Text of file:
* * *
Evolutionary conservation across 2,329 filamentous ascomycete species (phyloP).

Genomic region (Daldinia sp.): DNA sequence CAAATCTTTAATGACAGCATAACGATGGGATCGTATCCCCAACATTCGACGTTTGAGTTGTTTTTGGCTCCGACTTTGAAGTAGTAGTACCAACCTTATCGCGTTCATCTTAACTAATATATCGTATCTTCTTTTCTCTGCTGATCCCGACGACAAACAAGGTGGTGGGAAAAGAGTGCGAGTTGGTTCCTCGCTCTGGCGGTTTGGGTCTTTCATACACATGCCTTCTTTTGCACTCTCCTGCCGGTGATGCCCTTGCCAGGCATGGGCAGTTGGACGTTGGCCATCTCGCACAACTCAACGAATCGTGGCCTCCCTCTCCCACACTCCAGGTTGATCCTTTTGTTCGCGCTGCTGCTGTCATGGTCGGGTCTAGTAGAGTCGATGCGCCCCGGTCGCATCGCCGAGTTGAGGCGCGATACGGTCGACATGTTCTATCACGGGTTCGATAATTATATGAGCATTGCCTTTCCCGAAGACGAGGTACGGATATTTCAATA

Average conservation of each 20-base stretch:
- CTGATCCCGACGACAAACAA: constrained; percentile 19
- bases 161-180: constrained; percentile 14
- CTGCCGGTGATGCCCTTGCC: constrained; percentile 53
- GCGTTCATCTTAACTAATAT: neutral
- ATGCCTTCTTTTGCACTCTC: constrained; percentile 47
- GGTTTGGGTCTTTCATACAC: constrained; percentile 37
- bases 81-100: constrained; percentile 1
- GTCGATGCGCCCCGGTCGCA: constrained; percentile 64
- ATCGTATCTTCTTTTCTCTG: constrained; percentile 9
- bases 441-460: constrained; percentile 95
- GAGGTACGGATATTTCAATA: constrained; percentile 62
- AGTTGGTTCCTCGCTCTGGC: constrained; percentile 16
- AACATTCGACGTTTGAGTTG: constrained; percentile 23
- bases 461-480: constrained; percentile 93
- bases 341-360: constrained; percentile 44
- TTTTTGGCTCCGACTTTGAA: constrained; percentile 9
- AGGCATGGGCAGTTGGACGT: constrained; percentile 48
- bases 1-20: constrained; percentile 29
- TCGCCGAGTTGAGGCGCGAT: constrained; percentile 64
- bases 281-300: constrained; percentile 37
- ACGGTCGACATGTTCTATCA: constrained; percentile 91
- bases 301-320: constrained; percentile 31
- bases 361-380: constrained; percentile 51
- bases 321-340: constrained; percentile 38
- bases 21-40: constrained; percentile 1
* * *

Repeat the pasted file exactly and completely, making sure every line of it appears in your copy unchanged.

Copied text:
Evolutionary conservation across 2,329 filamentous ascomycete species (phyloP).

Genomic region (Daldinia sp.): DNA sequence CAAATCTTTAATGACAGCATAACGATGGGATCGTATCCCCAACATTCGACGTTTGAGTTGTTTTTGGCTCCGACTTTGAAGTAGTAGTACCAACCTTATCGCGTTCATCTTAACTAATATATCGTATCTTCTTTTCTCTGCTGATCCCGACGACAAACAAGGTGGTGGGAAAAGAGTGCGAGTTGGTTCCTCGCTCTGGCGGTTTGGGTCTTTCATACACATGCCTTCTTTTGCACTCTCCTGCCGGTGATGCCCTTGCCAGGCATGGGCAGTTGGACGTTGGCCATCTCGCACAACTCAACGAATCGTGGCCTCCCTCTCCCACACTCCAGGTTGATCCTTTTGTTCGCGCTGCTGCTGTCATGGTCGGGTCTAGTAGAGTCGATGCGCCCCGGTCGCATCGCCGAGTTGAGGCGCGATACGGTCGACATGTTCTATCACGGGTTCGATAATTATATGAGCATTGCCTTTCCCGAAGACGAGGTACGGATATTTCAATA

Average conservation of each 20-base stretch:
- CTGATCCCGACGACAAACAA: constrained; percentile 19
- bases 161-180: constrained; percentile 14
- CTGCCGGTGATGCCCTTGCC: constrained; percentile 53
- GCGTTCATCTTAACTAATAT: neutral
- ATGCCTTCTTTTGCACTCTC: constrained; percentile 47
- GGTTTGGGTCTTTCATACAC: constrained; percentile 37
- bases 81-100: constrained; percentile 1
- GTCGATGCGCCCCGGTCGCA: constrained; percentile 64
- ATCGTATCTTCTTTTCTCTG: constrained; percentile 9
- bases 441-460: constrained; percentile 95
- GAGGTACGGATATTTCAATA: constrained; percentile 62
- AGTTGGTTCCTCGCTCTGGC: constrained; percentile 16
- AACATTCGACGTTTGAGTTG: constrained; percentile 23
- bases 461-480: constrained; percentile 93
- bases 341-360: constrained; percentile 44
- TTTTTGGCTCCGACTTTGAA: constrained; percentile 9
- AGGCATGGGCAGTTGGACGT: constrained; percentile 48
- bases 1-20: constrained; percentile 29
- TCGCCGAGTTGAGGCGCGAT: constrained; percentile 64
- bases 281-300: constrained; percentile 37
- ACGGTCGACATGTTCTATCA: constrained; percentile 91
- bases 301-320: constrained; percentile 31
- bases 361-380: constrained; percentile 51
- bases 321-340: constrained; percentile 38
- bases 21-40: constrained; percentile 1